• A doctor’s appointment copay, perhaps a hospital admission charge of $100 or more, and coinsurance of 10% to 50% for the surgery are common out-of-pocket costs for patients with health insurance. When a doctor recommends a hysterectomy as medically necessary, it is usually covered by health insurance.
  • A hysterectomy might cost anywhere from $10,000 to $20,000 or more for those who do not have health insurance. A vaginal hysterectomy with or without removal of tubes and ovaries, for example, costs roughly $6,800-$13,400 at Saint Elizabeth Regional Medical Center in Lincoln, NE, without adding the doctor’s fee, which generally adds several thousand dollars to the cost. The cost of a laparoscopic vaginal hysterectomy, which includes the removal of the fallopian tubes and ovaries, ranges from $10,750 to $21,750. An abdominal hysterectomy at Wright Medical Center in Iowa costs around $15,500, including a $2,250 doctor fee. With an uninsured discount, Kapiolani Medical Center for Women & Children in Hawaii charges around $15,300-$17,800; but, if the surgery is for cancer, charges might rise to around$23,700 or more. A standard or laparoscopic vaginal hysterectomy with removal of tubes/ovaries costs over $17,500 at Baptist Memorial Health Care in Memphis, while a total abdominal hysterectomy costs around $19,200.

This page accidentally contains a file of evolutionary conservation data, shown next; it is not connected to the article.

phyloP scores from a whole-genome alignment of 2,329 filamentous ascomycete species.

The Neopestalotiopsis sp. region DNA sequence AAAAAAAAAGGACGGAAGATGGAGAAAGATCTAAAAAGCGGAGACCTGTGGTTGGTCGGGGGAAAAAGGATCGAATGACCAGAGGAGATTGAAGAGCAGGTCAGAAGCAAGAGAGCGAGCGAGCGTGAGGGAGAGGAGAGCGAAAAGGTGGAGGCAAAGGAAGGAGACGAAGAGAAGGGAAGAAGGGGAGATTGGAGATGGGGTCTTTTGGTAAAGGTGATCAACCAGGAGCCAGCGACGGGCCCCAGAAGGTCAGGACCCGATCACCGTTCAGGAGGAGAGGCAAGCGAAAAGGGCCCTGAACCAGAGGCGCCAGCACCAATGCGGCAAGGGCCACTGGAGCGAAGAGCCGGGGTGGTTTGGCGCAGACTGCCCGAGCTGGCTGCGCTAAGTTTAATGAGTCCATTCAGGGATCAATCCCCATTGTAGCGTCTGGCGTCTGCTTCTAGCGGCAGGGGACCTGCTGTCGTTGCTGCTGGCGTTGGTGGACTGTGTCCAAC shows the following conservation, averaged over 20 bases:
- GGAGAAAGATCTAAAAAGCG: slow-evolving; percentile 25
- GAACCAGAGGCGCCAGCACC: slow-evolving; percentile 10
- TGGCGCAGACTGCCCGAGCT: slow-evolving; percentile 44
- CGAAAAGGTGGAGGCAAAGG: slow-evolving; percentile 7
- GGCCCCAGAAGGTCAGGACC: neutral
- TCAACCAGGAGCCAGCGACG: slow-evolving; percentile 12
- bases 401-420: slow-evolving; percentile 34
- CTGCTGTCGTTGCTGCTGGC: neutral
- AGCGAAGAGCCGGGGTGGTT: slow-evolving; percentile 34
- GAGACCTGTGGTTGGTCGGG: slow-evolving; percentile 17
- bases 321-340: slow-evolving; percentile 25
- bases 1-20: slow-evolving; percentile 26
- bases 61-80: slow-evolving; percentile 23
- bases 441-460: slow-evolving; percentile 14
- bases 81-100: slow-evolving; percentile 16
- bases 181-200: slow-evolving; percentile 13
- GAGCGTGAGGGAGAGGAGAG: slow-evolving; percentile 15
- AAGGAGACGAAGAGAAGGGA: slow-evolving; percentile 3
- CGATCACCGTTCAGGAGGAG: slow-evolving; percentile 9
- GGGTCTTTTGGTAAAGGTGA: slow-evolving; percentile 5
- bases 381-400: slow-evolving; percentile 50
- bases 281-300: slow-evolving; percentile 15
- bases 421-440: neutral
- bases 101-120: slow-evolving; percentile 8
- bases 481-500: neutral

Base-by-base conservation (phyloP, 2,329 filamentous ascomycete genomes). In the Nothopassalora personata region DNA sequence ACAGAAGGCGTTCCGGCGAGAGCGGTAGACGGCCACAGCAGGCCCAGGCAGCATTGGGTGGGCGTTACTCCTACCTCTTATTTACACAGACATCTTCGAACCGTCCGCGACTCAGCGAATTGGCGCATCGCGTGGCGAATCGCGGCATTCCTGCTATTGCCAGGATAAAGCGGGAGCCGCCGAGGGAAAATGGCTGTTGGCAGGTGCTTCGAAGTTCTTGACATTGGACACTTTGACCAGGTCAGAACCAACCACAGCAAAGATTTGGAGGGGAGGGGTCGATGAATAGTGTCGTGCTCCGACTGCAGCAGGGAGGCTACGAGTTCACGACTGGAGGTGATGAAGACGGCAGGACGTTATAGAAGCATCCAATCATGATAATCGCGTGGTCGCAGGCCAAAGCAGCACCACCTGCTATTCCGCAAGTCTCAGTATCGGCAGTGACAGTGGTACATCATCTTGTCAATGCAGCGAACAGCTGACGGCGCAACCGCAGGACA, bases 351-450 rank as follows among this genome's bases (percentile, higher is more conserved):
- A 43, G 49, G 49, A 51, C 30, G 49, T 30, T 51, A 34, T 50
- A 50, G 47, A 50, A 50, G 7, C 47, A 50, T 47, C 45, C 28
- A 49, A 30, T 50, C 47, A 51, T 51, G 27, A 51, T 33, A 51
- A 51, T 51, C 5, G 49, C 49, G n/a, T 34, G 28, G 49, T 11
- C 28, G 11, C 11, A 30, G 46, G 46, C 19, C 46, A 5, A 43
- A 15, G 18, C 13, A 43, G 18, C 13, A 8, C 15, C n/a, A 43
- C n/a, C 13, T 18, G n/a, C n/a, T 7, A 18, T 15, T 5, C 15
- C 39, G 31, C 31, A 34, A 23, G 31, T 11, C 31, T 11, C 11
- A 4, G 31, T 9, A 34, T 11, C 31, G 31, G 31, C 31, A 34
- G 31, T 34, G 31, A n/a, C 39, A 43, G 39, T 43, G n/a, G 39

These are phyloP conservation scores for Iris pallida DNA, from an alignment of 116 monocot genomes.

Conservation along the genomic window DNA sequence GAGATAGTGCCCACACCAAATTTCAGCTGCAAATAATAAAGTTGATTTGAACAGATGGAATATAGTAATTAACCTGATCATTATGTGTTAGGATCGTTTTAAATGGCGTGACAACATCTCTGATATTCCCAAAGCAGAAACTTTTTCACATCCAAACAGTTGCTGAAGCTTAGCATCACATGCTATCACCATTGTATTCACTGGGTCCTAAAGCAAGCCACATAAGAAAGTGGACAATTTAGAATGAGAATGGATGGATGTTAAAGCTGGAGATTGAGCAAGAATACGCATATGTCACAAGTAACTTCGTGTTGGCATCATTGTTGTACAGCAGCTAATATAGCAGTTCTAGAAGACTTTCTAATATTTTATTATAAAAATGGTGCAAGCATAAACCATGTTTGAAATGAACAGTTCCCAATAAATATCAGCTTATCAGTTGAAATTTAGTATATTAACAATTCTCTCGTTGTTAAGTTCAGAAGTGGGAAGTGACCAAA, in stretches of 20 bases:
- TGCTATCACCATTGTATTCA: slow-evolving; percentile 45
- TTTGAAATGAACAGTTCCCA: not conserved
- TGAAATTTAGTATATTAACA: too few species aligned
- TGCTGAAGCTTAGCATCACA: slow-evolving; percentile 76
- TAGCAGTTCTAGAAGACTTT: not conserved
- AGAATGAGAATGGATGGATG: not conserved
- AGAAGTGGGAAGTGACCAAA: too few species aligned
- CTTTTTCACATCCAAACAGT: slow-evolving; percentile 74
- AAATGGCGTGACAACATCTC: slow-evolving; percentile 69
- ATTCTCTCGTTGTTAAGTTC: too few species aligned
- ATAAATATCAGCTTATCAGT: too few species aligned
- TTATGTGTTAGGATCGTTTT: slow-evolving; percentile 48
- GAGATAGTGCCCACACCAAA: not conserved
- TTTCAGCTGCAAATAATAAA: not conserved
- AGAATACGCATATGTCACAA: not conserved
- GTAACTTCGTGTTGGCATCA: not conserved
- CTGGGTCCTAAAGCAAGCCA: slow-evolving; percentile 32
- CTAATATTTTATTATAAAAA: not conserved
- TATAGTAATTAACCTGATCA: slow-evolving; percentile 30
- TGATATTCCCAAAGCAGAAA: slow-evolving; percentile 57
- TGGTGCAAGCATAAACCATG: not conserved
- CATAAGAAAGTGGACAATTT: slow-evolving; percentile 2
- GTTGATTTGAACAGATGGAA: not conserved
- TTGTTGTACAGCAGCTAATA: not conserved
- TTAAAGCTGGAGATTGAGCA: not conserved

• There are three forms of hysterectomy: partial, which removes the upper portion of the uterus but leaves the cervix in place; total, which removes both the uterus and the cervix; and radical, which removes the uterus, cervix, tissue on both sides of the cervix, and the upper area of the vagina. The doctor may consider removing the ovaries and/or fallopian tubes as well, depending on the cause for the hysterectomy.
  • Hysterectomies can be done in a variety of methods, including abdominally (where the doctor makes an incision in the belly) or vaginally (when the doctor removes the uterus through the vagina). They can be performed using regular surgical techniques or laparoscopically, which is a less intrusive option.
  • A standard hysterectomy takes four to six weeks to recuperate from, but a minimally invasive hysterectomy, such one performed laparoscopically, takes three to four weeks.
  • After a hysterectomy, regardless of age, the patient will enter menopause if the ovaries are removed. Hormone replacement medication, which can cost anywhere from $10 to $85 per month, is frequently prescribed.
  • Many doctors and hospitals offer uninsured/cash-paying patients discounts of up to 40% or more. The Washington Hospital Healthcare System in California, for example, gives a 35% discount. Uninsured patients can get a 40% discount if they pay in full within 30 days, or a 30% discount if they pay in full within 90 days at Kapiolani Medical Center for Women & Children.
  • A board-certified gynecologist with substantial expertise performing hysterectomies should do the procedure. Make sure the doctor is certified by the American Board of Obstetrics and Gynecology by using the American College of Obstetricians and Gynecologists’ doctor finder by state. Patients considering a certain type of hysterectomy, such as a laparoscopic hysterectomy, should inquire about the doctor’s experience with similar procedures.